Three very long special stages of 2012 Rally Mexico were pretty unique to this event, although it is not that uncommon for WRC rallies to feature extremely long timed tests. If FIA wants to bring back endurance element to the World Rally Championship, perhaps long stages are the way to go instead of opting for five day itinerary, similar to that of 2012 Rallye Monte Carlo. I agree with those that call for more strategy vs. speed approach to rallying and by having a 54 kilometer special stage take part on the last day is good way to do it. And Mexico was not “the worst” of it either, despite the length of the stages – surface was rather smooth and fast. Try to imagine Greece kind of gravel combined with over 45 kilometers in length for more appropriate idea. Or the infamous Tour de Corse with it’s endless stages and billion corners.
Of course, there must also be stages which favour speed and award drivers with sizeable set of cojones, but pushing blindly should not be the only way to win rallies, hence the idea of long and very long stages, sometimes combined with longer loops of up to four tests before next service. The idea behind this is to “force” drivers and co-drivers to think and plan their strategies and speed, to look after the tyres and the car, mainly because these are, or at least were, the main foundations of rallying in general.
On the other hand, let’s be realistic. With only two proper manufacturers and a handful of privateer teams, not to mention decimated SWRC and PWRC categories, it’s pretty obvious why longer stages and more demanting itinerary could lead to problems. Teams and their sponsors want to see their cars make it to the finish of the rally, and by having a set of marathon tests is working against that idea. And WRC simply cannot afford unhappy sponsors and teams if it wants to survive the current crisis. But I don’t think rally should become easier and more forgiving in order to keep everyone happy and cars and drivers in perfect condition on finish ramp.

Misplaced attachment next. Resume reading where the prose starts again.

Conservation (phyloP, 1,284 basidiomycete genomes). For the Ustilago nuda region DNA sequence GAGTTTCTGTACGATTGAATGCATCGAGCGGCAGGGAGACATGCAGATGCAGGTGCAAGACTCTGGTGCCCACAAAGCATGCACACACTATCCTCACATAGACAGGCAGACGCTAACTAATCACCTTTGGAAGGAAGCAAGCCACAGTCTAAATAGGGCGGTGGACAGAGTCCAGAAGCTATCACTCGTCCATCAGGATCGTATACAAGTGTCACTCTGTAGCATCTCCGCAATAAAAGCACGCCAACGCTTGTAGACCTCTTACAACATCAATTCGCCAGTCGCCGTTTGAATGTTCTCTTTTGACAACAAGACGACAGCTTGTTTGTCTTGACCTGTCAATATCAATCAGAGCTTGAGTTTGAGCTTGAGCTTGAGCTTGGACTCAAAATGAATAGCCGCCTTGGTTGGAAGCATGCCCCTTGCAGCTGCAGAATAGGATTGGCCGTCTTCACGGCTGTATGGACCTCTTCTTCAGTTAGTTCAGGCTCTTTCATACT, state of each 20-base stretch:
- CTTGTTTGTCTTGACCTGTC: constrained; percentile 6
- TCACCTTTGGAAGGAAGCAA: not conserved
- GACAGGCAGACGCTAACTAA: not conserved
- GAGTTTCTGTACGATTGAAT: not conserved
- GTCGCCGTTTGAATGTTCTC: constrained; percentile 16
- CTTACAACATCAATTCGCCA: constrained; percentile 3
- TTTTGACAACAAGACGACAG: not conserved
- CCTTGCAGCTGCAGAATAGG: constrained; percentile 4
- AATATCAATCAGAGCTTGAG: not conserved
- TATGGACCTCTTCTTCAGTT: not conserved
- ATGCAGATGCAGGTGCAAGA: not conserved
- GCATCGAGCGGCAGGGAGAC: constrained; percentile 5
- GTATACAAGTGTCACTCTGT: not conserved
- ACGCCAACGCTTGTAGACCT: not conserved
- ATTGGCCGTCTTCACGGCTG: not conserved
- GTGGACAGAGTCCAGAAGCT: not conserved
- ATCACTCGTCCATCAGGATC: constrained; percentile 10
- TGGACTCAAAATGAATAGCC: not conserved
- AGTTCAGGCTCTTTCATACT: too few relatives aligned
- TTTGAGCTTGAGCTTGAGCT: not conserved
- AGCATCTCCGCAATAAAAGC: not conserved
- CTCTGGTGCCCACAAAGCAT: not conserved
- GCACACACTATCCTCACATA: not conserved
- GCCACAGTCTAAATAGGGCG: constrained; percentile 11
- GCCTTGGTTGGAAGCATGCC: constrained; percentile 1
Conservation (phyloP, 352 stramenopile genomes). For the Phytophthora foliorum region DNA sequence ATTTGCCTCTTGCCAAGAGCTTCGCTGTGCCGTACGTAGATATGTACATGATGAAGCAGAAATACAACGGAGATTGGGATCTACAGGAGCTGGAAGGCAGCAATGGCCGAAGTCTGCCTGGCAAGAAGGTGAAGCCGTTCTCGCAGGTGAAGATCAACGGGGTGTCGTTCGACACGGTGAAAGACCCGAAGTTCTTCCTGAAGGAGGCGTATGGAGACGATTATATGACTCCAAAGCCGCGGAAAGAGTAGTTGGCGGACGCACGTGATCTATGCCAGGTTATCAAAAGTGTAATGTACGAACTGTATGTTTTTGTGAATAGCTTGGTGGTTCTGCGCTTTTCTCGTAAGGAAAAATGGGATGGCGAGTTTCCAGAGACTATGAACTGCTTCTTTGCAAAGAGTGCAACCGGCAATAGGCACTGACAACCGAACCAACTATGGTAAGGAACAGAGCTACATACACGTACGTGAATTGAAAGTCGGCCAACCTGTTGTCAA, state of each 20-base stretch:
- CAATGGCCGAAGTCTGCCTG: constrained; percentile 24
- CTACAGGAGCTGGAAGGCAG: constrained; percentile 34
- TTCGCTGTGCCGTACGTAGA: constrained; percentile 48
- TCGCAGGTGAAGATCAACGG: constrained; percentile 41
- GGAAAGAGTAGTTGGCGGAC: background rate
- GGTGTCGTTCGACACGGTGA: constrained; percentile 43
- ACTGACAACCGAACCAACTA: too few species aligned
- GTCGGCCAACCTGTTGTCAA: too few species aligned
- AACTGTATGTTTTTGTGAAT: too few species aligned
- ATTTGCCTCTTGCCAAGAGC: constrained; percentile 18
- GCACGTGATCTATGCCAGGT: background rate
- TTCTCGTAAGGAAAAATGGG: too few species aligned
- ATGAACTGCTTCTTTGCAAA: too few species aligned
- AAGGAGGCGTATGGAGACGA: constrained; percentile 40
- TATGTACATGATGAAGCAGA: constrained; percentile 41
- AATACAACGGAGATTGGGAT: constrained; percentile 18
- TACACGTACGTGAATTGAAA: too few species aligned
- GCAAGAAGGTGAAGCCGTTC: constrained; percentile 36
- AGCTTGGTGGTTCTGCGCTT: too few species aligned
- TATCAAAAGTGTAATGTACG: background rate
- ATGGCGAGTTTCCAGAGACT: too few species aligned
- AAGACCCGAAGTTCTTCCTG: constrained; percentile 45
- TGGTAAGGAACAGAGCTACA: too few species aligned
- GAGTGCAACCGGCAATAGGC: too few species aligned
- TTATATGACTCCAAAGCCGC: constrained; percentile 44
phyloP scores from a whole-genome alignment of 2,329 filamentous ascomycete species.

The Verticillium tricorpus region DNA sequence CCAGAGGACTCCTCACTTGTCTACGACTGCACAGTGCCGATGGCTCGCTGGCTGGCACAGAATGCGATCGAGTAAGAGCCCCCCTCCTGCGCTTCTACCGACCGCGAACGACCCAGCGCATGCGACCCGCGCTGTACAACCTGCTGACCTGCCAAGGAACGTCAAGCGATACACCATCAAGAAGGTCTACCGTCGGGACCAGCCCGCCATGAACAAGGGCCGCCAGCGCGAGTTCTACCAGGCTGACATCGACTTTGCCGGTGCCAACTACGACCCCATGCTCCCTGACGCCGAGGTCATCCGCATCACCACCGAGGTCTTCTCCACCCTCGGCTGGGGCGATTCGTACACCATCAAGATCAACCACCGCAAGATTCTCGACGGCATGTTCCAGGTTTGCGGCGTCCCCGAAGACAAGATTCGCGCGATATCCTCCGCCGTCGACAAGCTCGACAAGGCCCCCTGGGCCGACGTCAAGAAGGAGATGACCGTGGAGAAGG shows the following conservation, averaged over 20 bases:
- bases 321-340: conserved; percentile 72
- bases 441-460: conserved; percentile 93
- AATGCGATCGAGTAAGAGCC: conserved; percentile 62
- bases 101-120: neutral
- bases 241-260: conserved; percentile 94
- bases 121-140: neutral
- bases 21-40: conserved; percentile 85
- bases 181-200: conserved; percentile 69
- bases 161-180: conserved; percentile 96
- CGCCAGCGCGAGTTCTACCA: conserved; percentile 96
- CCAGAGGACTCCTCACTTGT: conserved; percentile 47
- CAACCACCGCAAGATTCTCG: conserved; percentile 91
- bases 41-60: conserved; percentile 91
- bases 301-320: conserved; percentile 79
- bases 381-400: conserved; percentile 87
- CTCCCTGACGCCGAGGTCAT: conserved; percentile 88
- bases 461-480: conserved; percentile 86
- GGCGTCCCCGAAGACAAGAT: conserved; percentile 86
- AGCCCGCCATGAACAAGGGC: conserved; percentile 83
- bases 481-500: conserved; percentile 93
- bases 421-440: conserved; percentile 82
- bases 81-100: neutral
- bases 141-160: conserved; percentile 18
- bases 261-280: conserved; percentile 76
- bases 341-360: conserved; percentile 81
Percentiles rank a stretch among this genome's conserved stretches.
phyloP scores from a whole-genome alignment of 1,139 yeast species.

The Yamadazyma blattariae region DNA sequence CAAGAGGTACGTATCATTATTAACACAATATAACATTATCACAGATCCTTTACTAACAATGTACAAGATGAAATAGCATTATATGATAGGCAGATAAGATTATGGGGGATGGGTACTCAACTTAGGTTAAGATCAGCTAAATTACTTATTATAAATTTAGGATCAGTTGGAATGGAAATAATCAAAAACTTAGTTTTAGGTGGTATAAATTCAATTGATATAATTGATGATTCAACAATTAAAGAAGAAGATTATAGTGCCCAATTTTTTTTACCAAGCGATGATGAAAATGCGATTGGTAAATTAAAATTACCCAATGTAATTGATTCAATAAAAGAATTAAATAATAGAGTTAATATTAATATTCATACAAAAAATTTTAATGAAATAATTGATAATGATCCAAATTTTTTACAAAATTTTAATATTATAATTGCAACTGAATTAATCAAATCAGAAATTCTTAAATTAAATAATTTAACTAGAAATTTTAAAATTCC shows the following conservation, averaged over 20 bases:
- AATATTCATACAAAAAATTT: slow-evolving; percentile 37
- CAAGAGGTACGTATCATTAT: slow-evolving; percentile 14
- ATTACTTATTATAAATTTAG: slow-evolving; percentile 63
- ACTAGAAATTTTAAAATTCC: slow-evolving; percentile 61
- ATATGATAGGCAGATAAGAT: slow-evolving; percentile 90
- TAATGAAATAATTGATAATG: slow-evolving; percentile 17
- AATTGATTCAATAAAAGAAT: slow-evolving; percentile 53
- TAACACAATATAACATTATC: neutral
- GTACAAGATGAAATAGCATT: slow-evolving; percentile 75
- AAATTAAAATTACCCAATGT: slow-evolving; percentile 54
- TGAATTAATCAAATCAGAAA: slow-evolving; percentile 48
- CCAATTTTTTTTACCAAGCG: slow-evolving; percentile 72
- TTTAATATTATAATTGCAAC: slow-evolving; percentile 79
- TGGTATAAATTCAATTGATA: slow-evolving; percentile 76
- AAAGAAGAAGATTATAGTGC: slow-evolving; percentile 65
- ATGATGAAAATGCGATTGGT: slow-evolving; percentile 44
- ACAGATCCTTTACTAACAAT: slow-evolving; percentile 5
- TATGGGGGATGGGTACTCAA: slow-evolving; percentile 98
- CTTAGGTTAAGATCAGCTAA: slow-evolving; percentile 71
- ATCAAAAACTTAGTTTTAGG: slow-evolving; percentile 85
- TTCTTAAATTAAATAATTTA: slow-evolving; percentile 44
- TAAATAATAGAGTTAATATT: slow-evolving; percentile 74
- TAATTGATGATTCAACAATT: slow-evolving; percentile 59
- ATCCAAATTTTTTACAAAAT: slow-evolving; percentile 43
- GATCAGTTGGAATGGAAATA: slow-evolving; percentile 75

Solution to above situation might be quite simple – if driver X is not capable of keeping it together then he possibly just isn’t the right material for the World Rally Championship kind of events. And that’s perfectly fine – not everyone is made for it, regardless how close they get to the top. It just takes that extra bit of effort, discipline, skill and some might say luck, but I would say consistency and resilience to outside pressure, to be the best of them all. Perhaps this all applies to the current situation and extremely high standards introduced by Sebastien Loeb, but once he retires I am quite confident those propositions will remain the same – crashers will just not be able to collect enough points in the end.
The pressure on drivers to perform might look unfair for outsiders and fans, but this is World Championship we’re talking about, and the money, time and effort invested by everyone involved is huge. And it takes equal amount of pushing hard and trying hard not to push too hard to become a real contender for the top honours. Every sport has it’s heroes, some got that status by winning titles and races, and others by being on the limit, “if in doubt, flat out” as late Colin McRae would say, but in the end there is only one thing that will win you races and titles – points, and lots of them.
Luckily for rallying, there is no lack of young talented drivers ready to try and take the bull by the horns. To summarize, rallies simply must be unique test of speed, brains and self control, and ideally those who master all three aspects will become the WRC stars of the future.